Last week we lost Internet and then phone access for a period of about six days. I won't bore you with the details of my repeated calls to Verizon, but suffice to say there is a very small list of things I dread more than having to work with tech support.
Having authored a report on the cost to individuals and to the nation of 100 million people in the US not having always-on broadband Internet access at home, there was a delicious irony in living out some of those costs. In the grand scheme of things, six days is nothing compared to never; but I did experience something of the inconvenience associated with being disconnected.
Sadly for the state of my character, what ruffled me the most was not important stuff like not being able to pay bills or check the weather, but trivial stuff like not being able to read my econ blogs or see how last night's games went. My wife suffered the same withdrawals. The Internet, for us, has become this comfortable thing we tap into to help unwind at the end of a crazy day (for Amy) or to kick-start the beginning of a day (for me).
Interestingly enough, my week without Internet access at home coincided with my decision to buy a weekly transpass and take the kids to school via public transit instead of my bicycle. (To further illustrate my neurosis, this decision came as a result of the confluence of three things: 1) lots of rain in the forecast meant I would have been leaving the bike at home a lot anyway, 2) a bunch of meetings downtown further made the pass more economical than individual tokens, and 3) I happened to be near a sales location the weekend before so I could purchase the pass in the first place.)
For all of the convenience of Philadelphia's public transit system, relying exclusively on rails and buses to get around has its down sides. For example, did I mention there was lots of rain in the forecast? And, at the risk of sharing "too much information," Aaron's very recent conquest of all major potty training milestones does not yet mean he has any sort of sense of when he needs to go and how long he can hold it, which makes waiting for or on a bus feel a lot longer.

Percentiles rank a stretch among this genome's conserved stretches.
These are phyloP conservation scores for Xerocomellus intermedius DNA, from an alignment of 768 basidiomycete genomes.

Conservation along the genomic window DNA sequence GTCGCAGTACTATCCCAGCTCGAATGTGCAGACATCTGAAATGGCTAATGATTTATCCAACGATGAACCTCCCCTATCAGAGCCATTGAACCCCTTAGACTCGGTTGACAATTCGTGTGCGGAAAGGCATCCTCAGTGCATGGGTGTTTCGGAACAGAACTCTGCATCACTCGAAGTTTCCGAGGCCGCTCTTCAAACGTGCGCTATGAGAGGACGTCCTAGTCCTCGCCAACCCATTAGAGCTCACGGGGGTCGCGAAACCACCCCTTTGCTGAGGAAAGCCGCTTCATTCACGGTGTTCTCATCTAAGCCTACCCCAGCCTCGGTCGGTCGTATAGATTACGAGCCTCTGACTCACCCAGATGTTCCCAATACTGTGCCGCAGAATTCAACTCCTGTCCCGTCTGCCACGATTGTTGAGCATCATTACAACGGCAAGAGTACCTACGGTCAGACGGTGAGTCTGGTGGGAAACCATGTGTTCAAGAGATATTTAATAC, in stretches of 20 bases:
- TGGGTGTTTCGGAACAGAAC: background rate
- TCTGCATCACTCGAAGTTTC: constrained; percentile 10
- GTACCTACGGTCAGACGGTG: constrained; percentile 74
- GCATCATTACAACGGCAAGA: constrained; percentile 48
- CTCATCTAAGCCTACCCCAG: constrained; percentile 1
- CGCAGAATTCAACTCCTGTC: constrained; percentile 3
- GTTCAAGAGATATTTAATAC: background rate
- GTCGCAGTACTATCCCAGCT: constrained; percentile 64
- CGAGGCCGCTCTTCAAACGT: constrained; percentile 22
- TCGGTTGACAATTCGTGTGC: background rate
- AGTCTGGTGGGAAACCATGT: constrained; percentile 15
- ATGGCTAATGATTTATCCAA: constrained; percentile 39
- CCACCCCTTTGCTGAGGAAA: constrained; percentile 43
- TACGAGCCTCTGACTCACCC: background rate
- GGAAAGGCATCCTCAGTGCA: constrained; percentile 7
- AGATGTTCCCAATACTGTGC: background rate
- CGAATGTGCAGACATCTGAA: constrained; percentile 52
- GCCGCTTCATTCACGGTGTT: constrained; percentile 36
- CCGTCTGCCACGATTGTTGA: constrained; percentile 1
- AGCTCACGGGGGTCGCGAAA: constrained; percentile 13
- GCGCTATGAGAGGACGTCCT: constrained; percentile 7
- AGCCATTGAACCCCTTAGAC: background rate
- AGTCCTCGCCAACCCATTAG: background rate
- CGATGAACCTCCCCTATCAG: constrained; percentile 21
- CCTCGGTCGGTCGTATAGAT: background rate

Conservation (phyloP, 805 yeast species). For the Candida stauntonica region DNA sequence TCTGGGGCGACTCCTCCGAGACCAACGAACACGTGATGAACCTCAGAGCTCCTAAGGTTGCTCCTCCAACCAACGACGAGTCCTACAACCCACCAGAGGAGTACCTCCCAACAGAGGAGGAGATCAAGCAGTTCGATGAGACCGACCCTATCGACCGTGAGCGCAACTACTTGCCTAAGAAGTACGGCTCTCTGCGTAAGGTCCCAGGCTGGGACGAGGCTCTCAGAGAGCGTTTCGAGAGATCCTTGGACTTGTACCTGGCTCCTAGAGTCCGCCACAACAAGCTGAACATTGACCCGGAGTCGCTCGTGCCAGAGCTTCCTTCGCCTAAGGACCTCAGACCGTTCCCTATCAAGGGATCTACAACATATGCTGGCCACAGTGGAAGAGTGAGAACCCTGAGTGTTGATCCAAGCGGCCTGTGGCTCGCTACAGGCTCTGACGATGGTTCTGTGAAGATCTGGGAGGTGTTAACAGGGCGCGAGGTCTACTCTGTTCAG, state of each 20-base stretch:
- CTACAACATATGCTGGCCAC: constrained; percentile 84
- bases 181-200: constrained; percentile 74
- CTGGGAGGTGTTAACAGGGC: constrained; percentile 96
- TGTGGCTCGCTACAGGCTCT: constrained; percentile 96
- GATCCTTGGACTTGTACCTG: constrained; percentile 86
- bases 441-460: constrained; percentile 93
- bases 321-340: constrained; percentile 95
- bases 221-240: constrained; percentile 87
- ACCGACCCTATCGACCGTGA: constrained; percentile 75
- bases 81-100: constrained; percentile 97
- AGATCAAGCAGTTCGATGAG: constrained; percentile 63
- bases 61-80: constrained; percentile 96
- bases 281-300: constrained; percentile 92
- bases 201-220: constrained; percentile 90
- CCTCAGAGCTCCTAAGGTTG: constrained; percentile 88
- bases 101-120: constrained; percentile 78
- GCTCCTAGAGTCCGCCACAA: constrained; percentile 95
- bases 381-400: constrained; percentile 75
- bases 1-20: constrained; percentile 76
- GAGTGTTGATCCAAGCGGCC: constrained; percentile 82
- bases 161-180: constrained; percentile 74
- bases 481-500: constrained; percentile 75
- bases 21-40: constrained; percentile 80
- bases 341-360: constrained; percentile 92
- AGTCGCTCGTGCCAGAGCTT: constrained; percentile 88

I connect my week of buses with my week without Internet because while it is the exception for me, it is the norm for many people in my city and across the country. And, maybe this week was crazy for me for other reasons, but due in large part to my morning and evening commute and to my lack of Internet connection, I found myself pretty worn out and pretty crabby.
It is a tough lifestyle, even for a week. That was the length of time I bore it, and while the Internet disconnect was not by choice, going all SEPTA was. For many, there is no choice on either side. And that can make for a pretty difficult existence.
I think I'm made of pretty good stuff, but after not even a week of it, I was pretty frayed and pretty thankful to be done with it. Now that it's over, I can look back with sophisticated musings and measured perspective. But I must confess it was a rattling experience. I think I needed to be rattled, for how else would I be reminded how charmed and privileged an existence I live.
And, in a global sense, even in this discombobulating week, I lived richer than most of the rest of humanity and history. I had access to clean water, the sanitation systems I am a part of never failed me, and I wore more than one pair of shoes, which places me easily among the top half of the world in terms of life comforts. Let my heart be grateful for these things, lest I need to have my life rattled some more to be reminded of how fortunate I am to have them.